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CS 240: added March 14, 2013 lecture.

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In terms of performance, it would take $O(\lg n)$ steps for the lower bound search, $O(\lg n)$ steps for the upper bound search, no outside nodes, and $O(k)$ for the inside nodes, where $k$ is the number of reported items. The overall running time is $O(\lg n + k)$. That means this query will take longer if it has to return more data.
- \subsection{2-Dimensional Range Search}
+ \subsection{2-Dimensional Range Search with Quadtrees}
We'll use \textbf{quadtrees} to perform two-dimensional range searches. Each element is a coordinate $(x_i, y_i)$.
\\ \\
- We can illustrate a quadtree by plotting each coordinate, drawing a bounding box around it, and splitting the box into four equal quadrants. The four quadrants are then each split into 4 recursively until each quadrant contains only one point.
+ We can illustrate a quadtree by plotting each coordinate, drawing a bounding box around it, and splitting the box into four equal quadrants. The four quadrants are then each split into four recursively until each quadrant contains only one point.
\\ \\
- To search, you continue to recurse on the portions that intersect your search window.
+ A quadtree's size is not in proportion to the number of keys. It is instead proportional to the closeness (distribution) of the data, because if the elements are very close to one another, more quadrant splits will need to occur. Your quadtree could become very deep if two points are very close to each other.
\\ \\
- A quadtree's size is not in proportion to the number of keys. It is instead proportional to the closeness (distribution) of the data, because if the elements are very close to one another, more quadrant splits will need to occur.
+ You may be interested in \href{http://www.cs.utah.edu/~croberts/courses/cs7962/project/}{this quadtree Java applet from the University of Utah}, which is useful for visualizing how quadtree splits work. \lecture{March 14, 2013}
\\ \\
- You may be interested in \href{http://www.cs.utah.edu/~croberts/courses/cs7962/project/}{this quadtree Java applet from the University of Utah}, which is useful for visualizing how quadtree splits work.
+ Quadrants are typically labelled NW, NE, SW, and SE. When written as a tree, they're usually written in the following order.
+ \begin{figure}[H]
+ \Tree [.R [.NW ] [.NE ] [.SW ] [.SE ] ]
+ \end{figure}
+
+ The operations for quadtrees are fairly similar to what we've seen before, with a few minor changes.
+ \begin{itemize}
+ \item Search is similar to an insertion on a binary search tree. You continue to recurse on the portions that intersect your search window.
+ \item Insertion is similar to BST insertion, except after you insert you may need to perform additional divisions.
+ \item Deletions may require merging of quadrants.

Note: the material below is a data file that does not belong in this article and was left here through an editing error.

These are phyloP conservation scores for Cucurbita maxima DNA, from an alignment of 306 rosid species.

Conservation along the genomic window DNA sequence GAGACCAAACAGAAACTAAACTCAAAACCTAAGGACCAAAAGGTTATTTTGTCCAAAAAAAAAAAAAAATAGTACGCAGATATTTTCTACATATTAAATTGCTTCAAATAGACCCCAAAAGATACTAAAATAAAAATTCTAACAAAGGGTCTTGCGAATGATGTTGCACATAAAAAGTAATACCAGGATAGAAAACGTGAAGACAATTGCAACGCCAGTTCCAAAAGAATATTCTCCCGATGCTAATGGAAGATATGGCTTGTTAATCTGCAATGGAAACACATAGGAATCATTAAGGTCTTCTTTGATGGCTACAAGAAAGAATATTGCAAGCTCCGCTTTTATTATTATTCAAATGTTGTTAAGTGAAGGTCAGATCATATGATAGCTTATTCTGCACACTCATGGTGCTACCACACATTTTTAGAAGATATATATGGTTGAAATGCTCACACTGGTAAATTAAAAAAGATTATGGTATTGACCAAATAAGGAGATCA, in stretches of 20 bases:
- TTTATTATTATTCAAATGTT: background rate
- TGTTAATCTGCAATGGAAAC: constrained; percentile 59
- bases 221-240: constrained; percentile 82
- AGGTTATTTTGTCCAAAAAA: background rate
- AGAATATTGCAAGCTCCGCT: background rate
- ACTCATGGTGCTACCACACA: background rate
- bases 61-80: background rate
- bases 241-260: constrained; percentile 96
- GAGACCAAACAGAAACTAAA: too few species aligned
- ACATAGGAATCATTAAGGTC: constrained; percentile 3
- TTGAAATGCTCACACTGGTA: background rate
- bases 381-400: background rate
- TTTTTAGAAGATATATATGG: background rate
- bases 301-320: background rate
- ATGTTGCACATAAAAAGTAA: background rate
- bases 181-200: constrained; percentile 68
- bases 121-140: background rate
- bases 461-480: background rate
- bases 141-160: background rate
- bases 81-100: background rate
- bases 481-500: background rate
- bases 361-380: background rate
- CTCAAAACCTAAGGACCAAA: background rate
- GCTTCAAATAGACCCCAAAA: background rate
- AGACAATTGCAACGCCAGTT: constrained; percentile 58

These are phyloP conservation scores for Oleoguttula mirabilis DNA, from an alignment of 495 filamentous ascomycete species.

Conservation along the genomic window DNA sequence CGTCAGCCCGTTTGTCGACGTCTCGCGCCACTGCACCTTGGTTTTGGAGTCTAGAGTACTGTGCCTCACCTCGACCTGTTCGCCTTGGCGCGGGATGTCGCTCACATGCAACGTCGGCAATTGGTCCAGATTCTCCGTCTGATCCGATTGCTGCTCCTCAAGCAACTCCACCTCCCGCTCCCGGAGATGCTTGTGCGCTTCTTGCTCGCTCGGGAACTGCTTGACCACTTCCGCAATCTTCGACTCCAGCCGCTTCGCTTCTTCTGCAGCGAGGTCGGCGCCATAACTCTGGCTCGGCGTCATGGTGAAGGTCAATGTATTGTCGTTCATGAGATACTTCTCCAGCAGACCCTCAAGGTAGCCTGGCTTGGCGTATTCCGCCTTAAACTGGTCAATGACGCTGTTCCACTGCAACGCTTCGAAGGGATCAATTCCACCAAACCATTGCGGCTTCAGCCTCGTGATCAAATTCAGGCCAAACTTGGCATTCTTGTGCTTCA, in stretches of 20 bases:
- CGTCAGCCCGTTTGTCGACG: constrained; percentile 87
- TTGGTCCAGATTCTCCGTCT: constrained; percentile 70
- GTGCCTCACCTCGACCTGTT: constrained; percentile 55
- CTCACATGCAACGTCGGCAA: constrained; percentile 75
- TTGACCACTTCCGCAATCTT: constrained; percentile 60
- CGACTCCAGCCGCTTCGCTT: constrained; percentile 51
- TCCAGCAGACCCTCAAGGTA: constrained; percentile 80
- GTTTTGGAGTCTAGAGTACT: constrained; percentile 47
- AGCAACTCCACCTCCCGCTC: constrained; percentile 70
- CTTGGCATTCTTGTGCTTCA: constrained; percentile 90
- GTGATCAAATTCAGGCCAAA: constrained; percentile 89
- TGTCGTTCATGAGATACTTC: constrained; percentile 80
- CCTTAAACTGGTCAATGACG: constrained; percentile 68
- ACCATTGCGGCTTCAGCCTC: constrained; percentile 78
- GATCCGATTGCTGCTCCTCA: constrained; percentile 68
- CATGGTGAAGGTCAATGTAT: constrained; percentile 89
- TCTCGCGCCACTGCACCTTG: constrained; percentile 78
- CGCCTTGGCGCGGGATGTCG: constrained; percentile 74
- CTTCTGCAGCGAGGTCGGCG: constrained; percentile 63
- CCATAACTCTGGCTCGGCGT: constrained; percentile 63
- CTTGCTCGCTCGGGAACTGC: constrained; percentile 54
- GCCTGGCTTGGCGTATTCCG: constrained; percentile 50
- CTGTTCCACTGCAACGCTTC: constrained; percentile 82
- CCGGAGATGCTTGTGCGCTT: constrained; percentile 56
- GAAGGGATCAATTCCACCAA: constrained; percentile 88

+ \end{itemize}
+
+ The algorithm for a range search in a quadtree is as follows. QTree-RangeSearch($T$, $R$) (where $T$ is a quadtree node and $R$ is the query rectangle): \\
+ \begin{algorithm}[H]
+ \If{$T$ is a leaf}{
+ \If{$T$.point $\in R$}{
+ report $T$.point\;
+ }
+ }
+ \For{each child $C$ of $T$}{
+ \If{$C$.region $\cap R \ne \emptyset$}{
+ QTree-RangeSearch($C$, $R$)\;
+ }
+ }
+ \end{algorithm}
+
+ The running time of this is $\Theta(n + h)$ in the worst case, even if the answer is $\emptyset$. Why is this? If you have a bunch of points just outside of the query rectangle, the algorithm believes that any of those points \emph{could possibly} be included in the query rectangle, which causes many recursive calls to check all of them.
+ \\ \\
+ We'll define $d_{\text{min}}$ and $d_{\text{max}}$ to be the minimum or maximum distance between two points in $P$, respectively. We say the \textbf{spread factor} of points $P$ is $\beta(P) = \frac{d_{\text{max}}}{d_{\text{min}}}$. The height of the quadtree is $h \in \Theta(\lg_2 \frac{d_{\text{max}}}{d_{\text{min}}})$. The complexity to build the initial tree is $\Theta(nh)$.
+ \\ \\
+ You wouldn't use quadtrees if you care about the behaviour in the worst case. If you don't care about the worst case, quadtrees are easy to compute and handle, so they might be useful. If you do care about the worst case, you may want to look into a different data structure, such as KD trees.
+ \subsection{KD Trees}
+ The key problem with quadtrees is that after our splits, most points might land in one particular quadrant. This happens because we split evenly into four according to the size of the bounding box, not by the positions of the points themselves.
+ \\ \\
+ \underline{Idea}: split the points into two (roughly) equal subsets. This is the idea behind KD trees, which originally stood for $k$-dimensional trees. We're guaranteeing by construction that half of the points are on each side of the division.